Eastern Partnership: Reflections After a Decade
The European Union’s (EU) initiative Eastern Partnership (EaP) was inaugurated in May 2009 in Prague as a unifying platform of cooperation with six post-Soviet countries of Armenia, Azerbaijan, Belarus, Georgia, Moldova, and Ukraine in the areas of economic cooperation, democracy promotion, civil society and social development, trade, energy, security, and environmental protection. A part of the European Neighbourhood Policy (ENP) that uses both bilateral and multilateral approaches, the EaP involves the Euronest Parliamentary Assembly forum, Civil Society Forum (EaP CSF), and Conference of Local and Regional Authorities (CORLEAP). They promote further economic integration and political association by providing partner governments with technical and financial assistance and by creating discussion forums. The EaP shows EU’s willingness to reinforce ties with the region, offering various incentives to governments and the civil society to push ahead with democratic and economic reforms. Devised as an alternative to full EU membership and even dubbed ‘light enlargement,’ the EaP focuses mainly on the EU’s bilateral relations based on action plans tailored to individual countries and on a common set of tools, such as the ENP’s main financial instrument, the European Neighbourhood Instrument (ENI), visa facilitation, and sectoral cooperation. Additionally, EuroNest, the EaP’s parliamentary dimension, encourages regional integration by way of a multilateral track.
In the decade since the EaP’s establishment, many areas of cooperation have been explored, and substantial progress has been made under the 20 Deliverables for 2020 initiative, with the Partnership emerging as a unique model of cooperation when it comes to civil society mobilisation. Since the EaP launch in 2009, the EU provided EUR 1.5 billion in support to small and medium enterprises (SMEs) in the EaP countries and extended over 100,000 loans to enterprises there; moreover, 20,000 people were trained, contributing to the creation of more than 10,000 jobs. Additionally, major achievements were unlocked in the EaP countries through the engagement of civil society representatives in governance and the public decision-making process, reflecting an intensified and more transparent dialogue with governmental institutions. On the other hand, good governance, EU’s top priority in the EaP region, is still a work in progress. Strengthening strategic communication by supporting plurality and independence of media, developing independent anti‑corruption bodies, public administration reforms, gender equality and non-discrimination issues, transparency in the economic and political areas — all still require attention.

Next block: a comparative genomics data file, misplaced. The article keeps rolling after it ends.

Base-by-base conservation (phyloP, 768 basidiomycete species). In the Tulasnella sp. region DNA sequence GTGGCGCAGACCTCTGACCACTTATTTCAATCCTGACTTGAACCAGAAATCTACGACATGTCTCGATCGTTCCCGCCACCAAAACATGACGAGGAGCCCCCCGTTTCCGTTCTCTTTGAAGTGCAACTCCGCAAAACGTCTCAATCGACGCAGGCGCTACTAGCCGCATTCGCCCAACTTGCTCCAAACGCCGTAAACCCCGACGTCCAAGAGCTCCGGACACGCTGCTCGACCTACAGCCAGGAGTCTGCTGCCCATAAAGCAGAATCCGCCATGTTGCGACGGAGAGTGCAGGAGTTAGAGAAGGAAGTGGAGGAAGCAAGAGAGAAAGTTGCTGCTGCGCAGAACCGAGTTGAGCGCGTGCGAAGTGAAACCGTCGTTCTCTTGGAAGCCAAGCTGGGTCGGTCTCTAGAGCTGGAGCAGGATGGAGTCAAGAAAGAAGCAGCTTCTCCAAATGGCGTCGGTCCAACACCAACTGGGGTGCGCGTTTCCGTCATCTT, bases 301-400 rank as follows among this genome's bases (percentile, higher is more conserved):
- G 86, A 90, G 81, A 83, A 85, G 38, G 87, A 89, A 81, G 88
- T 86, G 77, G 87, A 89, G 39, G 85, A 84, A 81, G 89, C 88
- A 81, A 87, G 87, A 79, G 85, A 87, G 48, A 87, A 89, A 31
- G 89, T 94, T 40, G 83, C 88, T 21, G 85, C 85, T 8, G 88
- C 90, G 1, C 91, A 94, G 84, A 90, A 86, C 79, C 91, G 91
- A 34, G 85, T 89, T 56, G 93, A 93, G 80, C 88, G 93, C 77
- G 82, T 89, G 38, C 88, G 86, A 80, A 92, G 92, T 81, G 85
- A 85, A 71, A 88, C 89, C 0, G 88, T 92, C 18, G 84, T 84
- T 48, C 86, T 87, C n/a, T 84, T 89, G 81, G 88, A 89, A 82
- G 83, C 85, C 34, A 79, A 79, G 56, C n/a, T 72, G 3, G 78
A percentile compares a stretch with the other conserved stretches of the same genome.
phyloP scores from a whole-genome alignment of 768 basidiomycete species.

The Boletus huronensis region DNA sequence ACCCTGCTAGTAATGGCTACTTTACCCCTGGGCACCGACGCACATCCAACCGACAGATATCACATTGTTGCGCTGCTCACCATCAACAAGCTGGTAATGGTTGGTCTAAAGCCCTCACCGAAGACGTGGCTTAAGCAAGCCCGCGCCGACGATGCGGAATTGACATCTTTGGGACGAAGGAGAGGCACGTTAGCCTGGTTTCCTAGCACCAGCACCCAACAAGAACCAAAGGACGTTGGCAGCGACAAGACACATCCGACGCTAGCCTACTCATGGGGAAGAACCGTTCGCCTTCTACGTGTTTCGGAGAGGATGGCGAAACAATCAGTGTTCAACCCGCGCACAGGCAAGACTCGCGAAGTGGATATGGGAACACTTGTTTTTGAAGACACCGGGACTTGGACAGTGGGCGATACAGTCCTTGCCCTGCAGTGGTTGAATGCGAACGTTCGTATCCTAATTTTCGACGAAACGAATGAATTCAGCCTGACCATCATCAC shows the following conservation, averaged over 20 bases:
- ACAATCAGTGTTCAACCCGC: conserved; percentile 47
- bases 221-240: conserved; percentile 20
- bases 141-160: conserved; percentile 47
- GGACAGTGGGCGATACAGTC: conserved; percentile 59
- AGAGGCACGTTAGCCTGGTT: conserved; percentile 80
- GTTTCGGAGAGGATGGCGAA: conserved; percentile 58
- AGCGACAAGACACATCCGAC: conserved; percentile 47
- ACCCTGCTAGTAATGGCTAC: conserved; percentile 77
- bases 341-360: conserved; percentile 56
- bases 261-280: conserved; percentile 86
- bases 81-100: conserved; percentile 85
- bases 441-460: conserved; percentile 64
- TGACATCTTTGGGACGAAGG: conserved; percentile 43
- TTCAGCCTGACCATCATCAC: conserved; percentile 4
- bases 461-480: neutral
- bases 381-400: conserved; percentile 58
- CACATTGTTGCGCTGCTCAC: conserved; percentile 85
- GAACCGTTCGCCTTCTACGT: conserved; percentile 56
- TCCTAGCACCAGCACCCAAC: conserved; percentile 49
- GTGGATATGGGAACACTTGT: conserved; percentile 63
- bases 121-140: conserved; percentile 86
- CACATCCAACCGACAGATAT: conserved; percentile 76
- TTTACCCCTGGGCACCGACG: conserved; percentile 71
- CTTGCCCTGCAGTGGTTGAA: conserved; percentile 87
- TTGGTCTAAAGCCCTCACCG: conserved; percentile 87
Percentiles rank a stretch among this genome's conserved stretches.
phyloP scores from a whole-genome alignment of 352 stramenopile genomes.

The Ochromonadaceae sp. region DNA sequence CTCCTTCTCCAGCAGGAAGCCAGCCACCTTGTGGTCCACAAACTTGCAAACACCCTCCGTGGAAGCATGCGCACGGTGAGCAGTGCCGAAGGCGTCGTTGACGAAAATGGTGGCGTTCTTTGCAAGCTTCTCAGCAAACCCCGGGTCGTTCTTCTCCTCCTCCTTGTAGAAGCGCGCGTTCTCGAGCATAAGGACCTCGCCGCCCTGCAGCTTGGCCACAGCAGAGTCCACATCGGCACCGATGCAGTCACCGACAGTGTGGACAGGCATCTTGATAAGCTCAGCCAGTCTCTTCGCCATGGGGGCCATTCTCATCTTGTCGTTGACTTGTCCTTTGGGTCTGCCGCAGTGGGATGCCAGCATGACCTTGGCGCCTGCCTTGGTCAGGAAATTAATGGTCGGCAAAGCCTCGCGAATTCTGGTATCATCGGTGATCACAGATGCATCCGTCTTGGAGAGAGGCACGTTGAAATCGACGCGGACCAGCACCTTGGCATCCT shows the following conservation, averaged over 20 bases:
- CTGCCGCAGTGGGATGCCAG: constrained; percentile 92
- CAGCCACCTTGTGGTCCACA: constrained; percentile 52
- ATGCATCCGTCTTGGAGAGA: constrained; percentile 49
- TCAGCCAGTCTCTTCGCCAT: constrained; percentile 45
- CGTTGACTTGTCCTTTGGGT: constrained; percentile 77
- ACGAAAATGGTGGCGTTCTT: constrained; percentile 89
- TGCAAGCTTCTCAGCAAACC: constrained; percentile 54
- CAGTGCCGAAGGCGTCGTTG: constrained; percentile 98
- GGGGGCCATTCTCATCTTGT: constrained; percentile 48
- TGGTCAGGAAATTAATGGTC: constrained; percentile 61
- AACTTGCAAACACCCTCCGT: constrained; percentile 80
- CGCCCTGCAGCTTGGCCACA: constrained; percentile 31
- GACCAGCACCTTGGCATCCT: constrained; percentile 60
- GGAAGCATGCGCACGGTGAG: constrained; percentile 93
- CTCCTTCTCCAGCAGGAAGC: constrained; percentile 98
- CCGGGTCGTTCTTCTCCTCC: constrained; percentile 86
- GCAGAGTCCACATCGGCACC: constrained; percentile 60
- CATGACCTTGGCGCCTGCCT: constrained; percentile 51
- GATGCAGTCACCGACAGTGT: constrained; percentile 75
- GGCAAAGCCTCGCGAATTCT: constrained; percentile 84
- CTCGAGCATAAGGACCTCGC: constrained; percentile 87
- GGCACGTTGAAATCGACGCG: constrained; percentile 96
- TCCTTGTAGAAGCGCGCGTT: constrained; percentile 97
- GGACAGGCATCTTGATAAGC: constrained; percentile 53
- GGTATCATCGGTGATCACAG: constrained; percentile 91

In the field of economy, three Deep and Comprehensive Free Trade Areas (DCFTAs), which provide for mutual market openings on a stable and predictable basis, were established with some countries from the EaP region: Georgia and Moldova in July 2016, and Ukraine in September 2017. While focusing on the Single Market’s ‘four freedoms,’ that is free movement of people, goods, capital, and services, these improved the overall business climate, including curbing corruption, which in turn increased investor confidence. The key instrument in achieving these goals is the so-called legal adjustment: the partner countries have taken on extensive, binding commitments to align their laws and institutions with the EU acquis in order to stimulate political and economic development via institutional modernisation.
The DCFTA implementation process promotes the diversification of the EAP countries’ economies. For instance, Ukraine, whose economy is currently based on heavy industry and large firms, is trying to diversify towards the services sector and SMEs. Small and medium enterprises in Georgia, Moldova, and Ukraine can now access additional EUR 200 million in EU support grants, initiating new trade opportunities. Moreover, as part of the DCFTAs, the EU visa-free travelling possibilities have been opened in April 2014 for Moldova, in March 2017 for Georgia, and in June 2017 for Ukraine. With an aim to strengthen the business, social, and cultural ties with partner countries, the visa-free regimes is helping to promote human capital flows, deepen integration with the EU, and reinforce EU’s regional position as an important political and trading partner. EU exports and imports with Ukraine increased by 27.1%, and imports with Moldova by 7.7%, in the first year of the agreement’s adoption.
However, not all is a bed of roses. The legal basis for the DCFTAs, which are part of Moldova’s, Georgia’s, and Ukraine’s Association Agreements (AAs) and as such create a cooperation framework with EU, needs to be updated and streamlined, and the implementation of the Action Plans and the Roadmaps should be more precisely and realistically assessed, particularly when it comes to cost estimation. The multiplicity of plans, their overlap, and lack of synchronisation need to be eliminated. Given that most of the implementation is a complex, lengthy, and costly process, it requires elaborate and detailed planning. Sectorial strategies must be developed, and they need to inform the priority set in the National Action Plans.